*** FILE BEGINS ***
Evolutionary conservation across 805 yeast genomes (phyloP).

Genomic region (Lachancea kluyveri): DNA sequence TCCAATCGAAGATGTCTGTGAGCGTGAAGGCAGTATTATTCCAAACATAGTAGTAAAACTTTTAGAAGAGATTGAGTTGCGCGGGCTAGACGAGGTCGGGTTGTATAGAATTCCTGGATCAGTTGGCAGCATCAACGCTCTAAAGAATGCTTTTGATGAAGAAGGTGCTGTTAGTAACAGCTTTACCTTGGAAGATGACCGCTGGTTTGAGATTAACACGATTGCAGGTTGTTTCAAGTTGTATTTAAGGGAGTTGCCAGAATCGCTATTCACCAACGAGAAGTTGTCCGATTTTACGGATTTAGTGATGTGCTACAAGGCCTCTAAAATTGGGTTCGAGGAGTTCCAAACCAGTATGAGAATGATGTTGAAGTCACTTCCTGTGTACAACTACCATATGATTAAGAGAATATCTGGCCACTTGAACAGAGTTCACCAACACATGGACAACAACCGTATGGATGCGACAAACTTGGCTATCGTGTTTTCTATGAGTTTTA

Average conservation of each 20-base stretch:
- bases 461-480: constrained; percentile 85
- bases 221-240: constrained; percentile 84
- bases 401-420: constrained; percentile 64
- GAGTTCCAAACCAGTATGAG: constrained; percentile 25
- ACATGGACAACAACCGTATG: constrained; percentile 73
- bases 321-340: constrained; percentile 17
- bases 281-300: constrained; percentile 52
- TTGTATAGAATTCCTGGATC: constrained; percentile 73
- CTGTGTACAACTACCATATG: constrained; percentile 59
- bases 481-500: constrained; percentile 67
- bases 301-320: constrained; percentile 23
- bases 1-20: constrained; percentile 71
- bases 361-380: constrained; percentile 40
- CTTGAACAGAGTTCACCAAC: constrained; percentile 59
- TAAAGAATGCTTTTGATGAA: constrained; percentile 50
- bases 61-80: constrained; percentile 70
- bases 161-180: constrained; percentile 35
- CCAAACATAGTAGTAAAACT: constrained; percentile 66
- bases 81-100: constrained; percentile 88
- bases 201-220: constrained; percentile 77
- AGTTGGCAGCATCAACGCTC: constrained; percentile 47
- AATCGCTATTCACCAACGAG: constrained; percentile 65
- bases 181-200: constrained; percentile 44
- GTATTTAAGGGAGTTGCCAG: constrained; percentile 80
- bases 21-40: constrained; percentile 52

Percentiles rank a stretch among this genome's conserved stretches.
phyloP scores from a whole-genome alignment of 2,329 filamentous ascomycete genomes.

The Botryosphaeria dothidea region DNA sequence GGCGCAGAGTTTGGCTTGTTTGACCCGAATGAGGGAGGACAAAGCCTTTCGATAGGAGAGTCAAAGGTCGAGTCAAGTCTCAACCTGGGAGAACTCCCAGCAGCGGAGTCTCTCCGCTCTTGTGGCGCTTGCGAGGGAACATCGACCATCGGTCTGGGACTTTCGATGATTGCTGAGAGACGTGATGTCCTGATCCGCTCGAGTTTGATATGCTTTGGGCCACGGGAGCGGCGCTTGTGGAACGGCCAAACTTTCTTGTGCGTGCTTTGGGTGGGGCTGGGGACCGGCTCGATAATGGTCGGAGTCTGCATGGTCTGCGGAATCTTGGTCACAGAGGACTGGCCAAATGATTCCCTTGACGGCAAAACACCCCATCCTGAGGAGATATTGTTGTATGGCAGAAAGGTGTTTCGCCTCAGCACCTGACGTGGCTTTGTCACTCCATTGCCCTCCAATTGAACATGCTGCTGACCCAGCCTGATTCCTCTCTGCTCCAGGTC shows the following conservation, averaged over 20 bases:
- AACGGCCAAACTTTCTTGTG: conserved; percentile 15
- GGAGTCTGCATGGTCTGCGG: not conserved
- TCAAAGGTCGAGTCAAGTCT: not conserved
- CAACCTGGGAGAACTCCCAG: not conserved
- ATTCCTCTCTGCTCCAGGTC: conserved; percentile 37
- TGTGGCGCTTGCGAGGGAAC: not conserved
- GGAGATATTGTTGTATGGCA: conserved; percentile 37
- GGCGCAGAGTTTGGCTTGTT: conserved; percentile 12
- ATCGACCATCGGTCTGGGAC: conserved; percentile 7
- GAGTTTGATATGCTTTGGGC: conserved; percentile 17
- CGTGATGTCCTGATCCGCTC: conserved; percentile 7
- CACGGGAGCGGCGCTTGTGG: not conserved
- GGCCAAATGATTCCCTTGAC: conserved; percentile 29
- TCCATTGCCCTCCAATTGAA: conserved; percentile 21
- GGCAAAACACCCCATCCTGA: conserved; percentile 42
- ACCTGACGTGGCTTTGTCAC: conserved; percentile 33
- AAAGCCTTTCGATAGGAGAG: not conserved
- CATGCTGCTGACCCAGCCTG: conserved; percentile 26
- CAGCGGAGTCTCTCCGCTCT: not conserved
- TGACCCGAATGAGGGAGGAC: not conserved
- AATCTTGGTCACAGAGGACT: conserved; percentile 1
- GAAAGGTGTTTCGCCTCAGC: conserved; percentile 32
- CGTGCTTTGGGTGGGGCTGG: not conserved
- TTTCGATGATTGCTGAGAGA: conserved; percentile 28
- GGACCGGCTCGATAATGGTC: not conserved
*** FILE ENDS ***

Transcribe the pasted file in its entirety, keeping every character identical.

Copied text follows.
Evolutionary conservation across 805 yeast genomes (phyloP).

Genomic region (Lachancea kluyveri): DNA sequence TCCAATCGAAGATGTCTGTGAGCGTGAAGGCAGTATTATTCCAAACATAGTAGTAAAACTTTTAGAAGAGATTGAGTTGCGCGGGCTAGACGAGGTCGGGTTGTATAGAATTCCTGGATCAGTTGGCAGCATCAACGCTCTAAAGAATGCTTTTGATGAAGAAGGTGCTGTTAGTAACAGCTTTACCTTGGAAGATGACCGCTGGTTTGAGATTAACACGATTGCAGGTTGTTTCAAGTTGTATTTAAGGGAGTTGCCAGAATCGCTATTCACCAACGAGAAGTTGTCCGATTTTACGGATTTAGTGATGTGCTACAAGGCCTCTAAAATTGGGTTCGAGGAGTTCCAAACCAGTATGAGAATGATGTTGAAGTCACTTCCTGTGTACAACTACCATATGATTAAGAGAATATCTGGCCACTTGAACAGAGTTCACCAACACATGGACAACAACCGTATGGATGCGACAAACTTGGCTATCGTGTTTTCTATGAGTTTTA

Average conservation of each 20-base stretch:
- bases 461-480: constrained; percentile 85
- bases 221-240: constrained; percentile 84
- bases 401-420: constrained; percentile 64
- GAGTTCCAAACCAGTATGAG: constrained; percentile 25
- ACATGGACAACAACCGTATG: constrained; percentile 73
- bases 321-340: constrained; percentile 17
- bases 281-300: constrained; percentile 52
- TTGTATAGAATTCCTGGATC: constrained; percentile 73
- CTGTGTACAACTACCATATG: constrained; percentile 59
- bases 481-500: constrained; percentile 67
- bases 301-320: constrained; percentile 23
- bases 1-20: constrained; percentile 71
- bases 361-380: constrained; percentile 40
- CTTGAACAGAGTTCACCAAC: constrained; percentile 59
- TAAAGAATGCTTTTGATGAA: constrained; percentile 50
- bases 61-80: constrained; percentile 70
- bases 161-180: constrained; percentile 35
- CCAAACATAGTAGTAAAACT: constrained; percentile 66
- bases 81-100: constrained; percentile 88
- bases 201-220: constrained; percentile 77
- AGTTGGCAGCATCAACGCTC: constrained; percentile 47
- AATCGCTATTCACCAACGAG: constrained; percentile 65
- bases 181-200: constrained; percentile 44
- GTATTTAAGGGAGTTGCCAG: constrained; percentile 80
- bases 21-40: constrained; percentile 52

Percentiles rank a stretch among this genome's conserved stretches.
phyloP scores from a whole-genome alignment of 2,329 filamentous ascomycete genomes.

The Botryosphaeria dothidea region DNA sequence GGCGCAGAGTTTGGCTTGTTTGACCCGAATGAGGGAGGACAAAGCCTTTCGATAGGAGAGTCAAAGGTCGAGTCAAGTCTCAACCTGGGAGAACTCCCAGCAGCGGAGTCTCTCCGCTCTTGTGGCGCTTGCGAGGGAACATCGACCATCGGTCTGGGACTTTCGATGATTGCTGAGAGACGTGATGTCCTGATCCGCTCGAGTTTGATATGCTTTGGGCCACGGGAGCGGCGCTTGTGGAACGGCCAAACTTTCTTGTGCGTGCTTTGGGTGGGGCTGGGGACCGGCTCGATAATGGTCGGAGTCTGCATGGTCTGCGGAATCTTGGTCACAGAGGACTGGCCAAATGATTCCCTTGACGGCAAAACACCCCATCCTGAGGAGATATTGTTGTATGGCAGAAAGGTGTTTCGCCTCAGCACCTGACGTGGCTTTGTCACTCCATTGCCCTCCAATTGAACATGCTGCTGACCCAGCCTGATTCCTCTCTGCTCCAGGTC shows the following conservation, averaged over 20 bases:
- AACGGCCAAACTTTCTTGTG: conserved; percentile 15
- GGAGTCTGCATGGTCTGCGG: not conserved
- TCAAAGGTCGAGTCAAGTCT: not conserved
- CAACCTGGGAGAACTCCCAG: not conserved
- ATTCCTCTCTGCTCCAGGTC: conserved; percentile 37
- TGTGGCGCTTGCGAGGGAAC: not conserved
- GGAGATATTGTTGTATGGCA: conserved; percentile 37
- GGCGCAGAGTTTGGCTTGTT: conserved; percentile 12
- ATCGACCATCGGTCTGGGAC: conserved; percentile 7
- GAGTTTGATATGCTTTGGGC: conserved; percentile 17
- CGTGATGTCCTGATCCGCTC: conserved; percentile 7
- CACGGGAGCGGCGCTTGTGG: not conserved
- GGCCAAATGATTCCCTTGAC: conserved; percentile 29
- TCCATTGCCCTCCAATTGAA: conserved; percentile 21
- GGCAAAACACCCCATCCTGA: conserved; percentile 42
- ACCTGACGTGGCTTTGTCAC: conserved; percentile 33
- AAAGCCTTTCGATAGGAGAG: not conserved
- CATGCTGCTGACCCAGCCTG: conserved; percentile 26
- CAGCGGAGTCTCTCCGCTCT: not conserved
- TGACCCGAATGAGGGAGGAC: not conserved
- AATCTTGGTCACAGAGGACT: conserved; percentile 1
- GAAAGGTGTTTCGCCTCAGC: conserved; percentile 32
- CGTGCTTTGGGTGGGGCTGG: not conserved
- TTTCGATGATTGCTGAGAGA: conserved; percentile 28
- GGACCGGCTCGATAATGGTC: not conserved